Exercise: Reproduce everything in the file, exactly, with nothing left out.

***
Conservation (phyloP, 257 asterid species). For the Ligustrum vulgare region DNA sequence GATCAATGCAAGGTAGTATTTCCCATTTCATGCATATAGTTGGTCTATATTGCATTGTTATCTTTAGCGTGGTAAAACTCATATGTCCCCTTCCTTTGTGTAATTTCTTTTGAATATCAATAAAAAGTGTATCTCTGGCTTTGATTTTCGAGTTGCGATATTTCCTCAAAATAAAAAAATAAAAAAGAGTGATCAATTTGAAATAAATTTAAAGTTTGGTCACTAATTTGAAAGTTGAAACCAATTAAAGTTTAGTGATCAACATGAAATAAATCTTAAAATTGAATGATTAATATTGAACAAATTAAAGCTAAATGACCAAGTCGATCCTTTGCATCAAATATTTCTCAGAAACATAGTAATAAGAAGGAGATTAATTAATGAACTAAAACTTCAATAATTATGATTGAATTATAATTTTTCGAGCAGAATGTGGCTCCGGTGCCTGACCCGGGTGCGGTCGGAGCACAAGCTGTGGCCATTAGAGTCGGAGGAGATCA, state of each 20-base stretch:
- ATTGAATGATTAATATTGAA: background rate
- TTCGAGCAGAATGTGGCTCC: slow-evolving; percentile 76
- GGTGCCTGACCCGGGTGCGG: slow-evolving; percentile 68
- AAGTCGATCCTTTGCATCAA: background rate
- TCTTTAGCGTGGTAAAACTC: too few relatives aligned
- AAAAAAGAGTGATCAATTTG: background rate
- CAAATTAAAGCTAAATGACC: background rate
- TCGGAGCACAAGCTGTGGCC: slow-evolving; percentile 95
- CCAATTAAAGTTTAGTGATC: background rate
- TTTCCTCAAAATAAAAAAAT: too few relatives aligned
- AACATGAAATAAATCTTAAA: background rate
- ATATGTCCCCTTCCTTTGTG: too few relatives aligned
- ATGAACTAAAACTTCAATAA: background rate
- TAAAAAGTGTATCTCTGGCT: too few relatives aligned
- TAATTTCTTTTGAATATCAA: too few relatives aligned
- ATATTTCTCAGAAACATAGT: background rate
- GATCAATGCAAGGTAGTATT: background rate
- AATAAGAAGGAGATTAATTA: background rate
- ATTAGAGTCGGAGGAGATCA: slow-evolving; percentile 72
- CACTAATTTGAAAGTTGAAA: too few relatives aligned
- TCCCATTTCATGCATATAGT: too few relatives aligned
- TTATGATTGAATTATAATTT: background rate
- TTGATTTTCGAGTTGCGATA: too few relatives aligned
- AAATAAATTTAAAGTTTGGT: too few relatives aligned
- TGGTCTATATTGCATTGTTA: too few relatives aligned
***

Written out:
Conservation (phyloP, 257 asterid species). For the Ligustrum vulgare region DNA sequence GATCAATGCAAGGTAGTATTTCCCATTTCATGCATATAGTTGGTCTATATTGCATTGTTATCTTTAGCGTGGTAAAACTCATATGTCCCCTTCCTTTGTGTAATTTCTTTTGAATATCAATAAAAAGTGTATCTCTGGCTTTGATTTTCGAGTTGCGATATTTCCTCAAAATAAAAAAATAAAAAAGAGTGATCAATTTGAAATAAATTTAAAGTTTGGTCACTAATTTGAAAGTTGAAACCAATTAAAGTTTAGTGATCAACATGAAATAAATCTTAAAATTGAATGATTAATATTGAACAAATTAAAGCTAAATGACCAAGTCGATCCTTTGCATCAAATATTTCTCAGAAACATAGTAATAAGAAGGAGATTAATTAATGAACTAAAACTTCAATAATTATGATTGAATTATAATTTTTCGAGCAGAATGTGGCTCCGGTGCCTGACCCGGGTGCGGTCGGAGCACAAGCTGTGGCCATTAGAGTCGGAGGAGATCA, state of each 20-base stretch:
- ATTGAATGATTAATATTGAA: background rate
- TTCGAGCAGAATGTGGCTCC: slow-evolving; percentile 76
- GGTGCCTGACCCGGGTGCGG: slow-evolving; percentile 68
- AAGTCGATCCTTTGCATCAA: background rate
- TCTTTAGCGTGGTAAAACTC: too few relatives aligned
- AAAAAAGAGTGATCAATTTG: background rate
- CAAATTAAAGCTAAATGACC: background rate
- TCGGAGCACAAGCTGTGGCC: slow-evolving; percentile 95
- CCAATTAAAGTTTAGTGATC: background rate
- TTTCCTCAAAATAAAAAAAT: too few relatives aligned
- AACATGAAATAAATCTTAAA: background rate
- ATATGTCCCCTTCCTTTGTG: too few relatives aligned
- ATGAACTAAAACTTCAATAA: background rate
- TAAAAAGTGTATCTCTGGCT: too few relatives aligned
- TAATTTCTTTTGAATATCAA: too few relatives aligned
- ATATTTCTCAGAAACATAGT: background rate
- GATCAATGCAAGGTAGTATT: background rate
- AATAAGAAGGAGATTAATTA: background rate
- ATTAGAGTCGGAGGAGATCA: slow-evolving; percentile 72
- CACTAATTTGAAAGTTGAAA: too few relatives aligned
- TCCCATTTCATGCATATAGT: too few relatives aligned
- TTATGATTGAATTATAATTT: background rate
- TTGATTTTCGAGTTGCGATA: too few relatives aligned
- AAATAAATTTAAAGTTTGGT: too few relatives aligned
- TGGTCTATATTGCATTGTTA: too few relatives aligned